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Opinion

US Inflation Reduction Act set to make climate history

Two ways the flagship legislation will accelerate decarbonisation in the US

5 minute read

Chris Seiple

Vice Chairman, Energy Transition and Power & Renewables

Chris brings more than 25 years of global power industry experience to work across our team of over 150 researchers.

Latest articles by Chris

View Chris Seiple's full profile

The Inflation Reduction Act (IRA) is one of the largest US energy sector public investment proposals in history. With over US$300 billion allocated to spur investments in zero carbon power generation supply, emissions reduction technology, and electrification and energy efficiency programmes, the Act will spark a boom in decarbonisation technologies over the next ten years.

The IRA – signed into law by President Joe Biden on August 16th – cements climate change as a priority for the world’s largest economy and second-largest carbon emitter. While the bill is focused on accelerating decarbonisation of the US economy, its impact could be felt globally. Later this year at the G20 and COP27 meetings, the US will gain new credibility as a global leader on climate change. With the wind at its back, the nation can encourage the world to expand policy goals that reach for a net zero emissions pathway.

With over US$300 billion allocated to spur investments [...] the Act will spark a boom in decarbonisation technologies over the next ten years.

Chris Seiple

Vice Chairman, Energy Transition and Power & Renewables

Chris brings more than 25 years of global power industry experience to work across our team of over 150 researchers.

Latest articles by Chris

View Chris Seiple's full profile

The IRA’s unprecedented support for decarbonisation-related initiatives will have a profound, far-reaching impact. To understand its potential, experts from across our electric power, renewable energy, oils, transport, natural gas, battery raw material, electric vehicle, hydrogen, and carbon capture and storage research teams have mapped out some of the highlights of where and how it could change the game for decarbonisation. Here are a few highlights from our in-depth analysis.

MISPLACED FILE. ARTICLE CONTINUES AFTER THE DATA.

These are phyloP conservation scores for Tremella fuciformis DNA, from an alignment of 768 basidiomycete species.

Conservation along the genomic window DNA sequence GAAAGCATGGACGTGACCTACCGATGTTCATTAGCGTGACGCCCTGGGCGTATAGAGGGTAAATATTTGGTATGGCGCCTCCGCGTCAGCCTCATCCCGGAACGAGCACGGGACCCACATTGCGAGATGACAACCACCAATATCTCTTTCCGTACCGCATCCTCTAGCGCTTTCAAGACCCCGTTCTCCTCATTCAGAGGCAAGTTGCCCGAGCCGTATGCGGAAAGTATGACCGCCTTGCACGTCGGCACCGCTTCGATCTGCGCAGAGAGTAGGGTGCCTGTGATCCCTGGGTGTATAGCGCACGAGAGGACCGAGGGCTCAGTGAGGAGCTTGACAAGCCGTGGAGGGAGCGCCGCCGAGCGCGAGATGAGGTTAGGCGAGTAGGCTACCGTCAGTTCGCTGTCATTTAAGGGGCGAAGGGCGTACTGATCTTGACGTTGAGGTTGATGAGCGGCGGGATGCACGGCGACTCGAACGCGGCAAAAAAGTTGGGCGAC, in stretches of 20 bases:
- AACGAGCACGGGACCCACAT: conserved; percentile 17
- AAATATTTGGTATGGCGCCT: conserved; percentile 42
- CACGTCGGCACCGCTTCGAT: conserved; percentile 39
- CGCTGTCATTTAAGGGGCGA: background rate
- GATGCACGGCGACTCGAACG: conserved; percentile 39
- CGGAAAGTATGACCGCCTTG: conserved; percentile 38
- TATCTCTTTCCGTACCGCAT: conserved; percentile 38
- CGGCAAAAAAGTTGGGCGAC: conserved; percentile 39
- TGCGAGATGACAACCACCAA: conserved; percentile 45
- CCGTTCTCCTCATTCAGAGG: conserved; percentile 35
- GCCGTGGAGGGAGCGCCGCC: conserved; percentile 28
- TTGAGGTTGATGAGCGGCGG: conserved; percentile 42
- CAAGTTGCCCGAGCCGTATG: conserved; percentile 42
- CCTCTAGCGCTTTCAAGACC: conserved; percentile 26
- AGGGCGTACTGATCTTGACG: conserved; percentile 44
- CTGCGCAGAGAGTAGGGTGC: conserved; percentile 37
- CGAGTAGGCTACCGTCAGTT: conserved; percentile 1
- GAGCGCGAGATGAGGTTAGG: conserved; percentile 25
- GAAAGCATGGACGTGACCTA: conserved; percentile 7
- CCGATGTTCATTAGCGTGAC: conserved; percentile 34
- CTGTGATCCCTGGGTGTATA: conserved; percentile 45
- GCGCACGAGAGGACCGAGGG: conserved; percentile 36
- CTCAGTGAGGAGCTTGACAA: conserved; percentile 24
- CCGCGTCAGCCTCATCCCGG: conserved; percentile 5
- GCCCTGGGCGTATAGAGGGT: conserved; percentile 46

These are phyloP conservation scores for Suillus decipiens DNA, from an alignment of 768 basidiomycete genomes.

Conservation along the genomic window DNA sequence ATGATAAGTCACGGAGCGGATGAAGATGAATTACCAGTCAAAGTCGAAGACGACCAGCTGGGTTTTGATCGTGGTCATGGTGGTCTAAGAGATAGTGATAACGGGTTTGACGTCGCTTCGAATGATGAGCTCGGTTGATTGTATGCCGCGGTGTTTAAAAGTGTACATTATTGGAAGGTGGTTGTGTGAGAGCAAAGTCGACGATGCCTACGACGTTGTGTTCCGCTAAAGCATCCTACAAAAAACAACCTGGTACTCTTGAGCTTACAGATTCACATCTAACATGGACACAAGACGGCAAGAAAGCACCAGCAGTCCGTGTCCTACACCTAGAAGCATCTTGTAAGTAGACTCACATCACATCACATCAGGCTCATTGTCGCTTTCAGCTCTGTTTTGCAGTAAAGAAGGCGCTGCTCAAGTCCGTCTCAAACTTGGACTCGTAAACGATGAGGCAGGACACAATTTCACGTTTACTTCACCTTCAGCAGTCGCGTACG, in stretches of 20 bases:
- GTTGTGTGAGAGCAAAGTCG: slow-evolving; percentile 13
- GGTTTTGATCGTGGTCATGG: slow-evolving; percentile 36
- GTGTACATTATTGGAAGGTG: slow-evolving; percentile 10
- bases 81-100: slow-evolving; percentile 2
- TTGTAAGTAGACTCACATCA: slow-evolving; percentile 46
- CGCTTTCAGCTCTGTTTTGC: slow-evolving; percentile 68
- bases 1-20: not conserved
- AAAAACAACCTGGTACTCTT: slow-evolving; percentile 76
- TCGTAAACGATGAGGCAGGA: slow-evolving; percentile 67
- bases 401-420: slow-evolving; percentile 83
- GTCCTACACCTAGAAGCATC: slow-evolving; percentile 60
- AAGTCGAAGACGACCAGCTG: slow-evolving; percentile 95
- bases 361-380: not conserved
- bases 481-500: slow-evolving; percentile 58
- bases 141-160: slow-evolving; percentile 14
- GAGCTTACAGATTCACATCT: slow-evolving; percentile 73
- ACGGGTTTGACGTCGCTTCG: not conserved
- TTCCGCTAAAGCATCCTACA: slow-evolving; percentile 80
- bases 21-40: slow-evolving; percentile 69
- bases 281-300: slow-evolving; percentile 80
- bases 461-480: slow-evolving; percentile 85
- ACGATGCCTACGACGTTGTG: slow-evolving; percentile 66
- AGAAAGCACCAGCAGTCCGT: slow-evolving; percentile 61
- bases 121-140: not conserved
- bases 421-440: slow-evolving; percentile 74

1. Total investment in renewables will reach $1.2 trillion through 2035

The IRA will bring some much-needed long-term certainty to the renewables sector. Over the past year, uncertainty related to solar tariffs, energy policy, supply chain bottlenecks and rising project costs due to inflation has resulted in delayed, or even cancelled, projects. But the IRA will shift that momentum, make renewables the lowest cost source of electricity, and create more confidence to invest in clean energy projects.

This investment in renewables will accelerate to more than $1.2 trillion between now and 2035 with annual investment rising from around $40 billion now to $80 billion by the end of the decade. That means that by 2035, 67% of power generation could come from carbon-free sources – 10% more than if there were no federal clean energy policy. The biggest bottleneck to scaling renewables will not be the economic competitiveness of renewables, it will instead be interconnection queue processes and expanding the transmission network through new transmission lines and technologies that can increase the capacity of the existing network – neither of which is addressed by the IRA.

Solar will be a major beneficiary

Based on prior modelling of the build back better plan, the solar incentives will result in a 67% increase in solar additions between 2022 and 2032 compared to what would have happened without the IRA incentives. Most of that upside will be experienced post-2027 as the industry will take time to scale. The act builds on what was included in the Build Back Better Act, with big benefits for solar.

Subsidies should help to alleviate some of the strain on the wind industry

The US onshore wind sector has experienced a significant installation slowdown during the first half of 2022. Many developers have been waiting for policy developments, while the sector has been plagued by rising equipment prices and supply chain delays.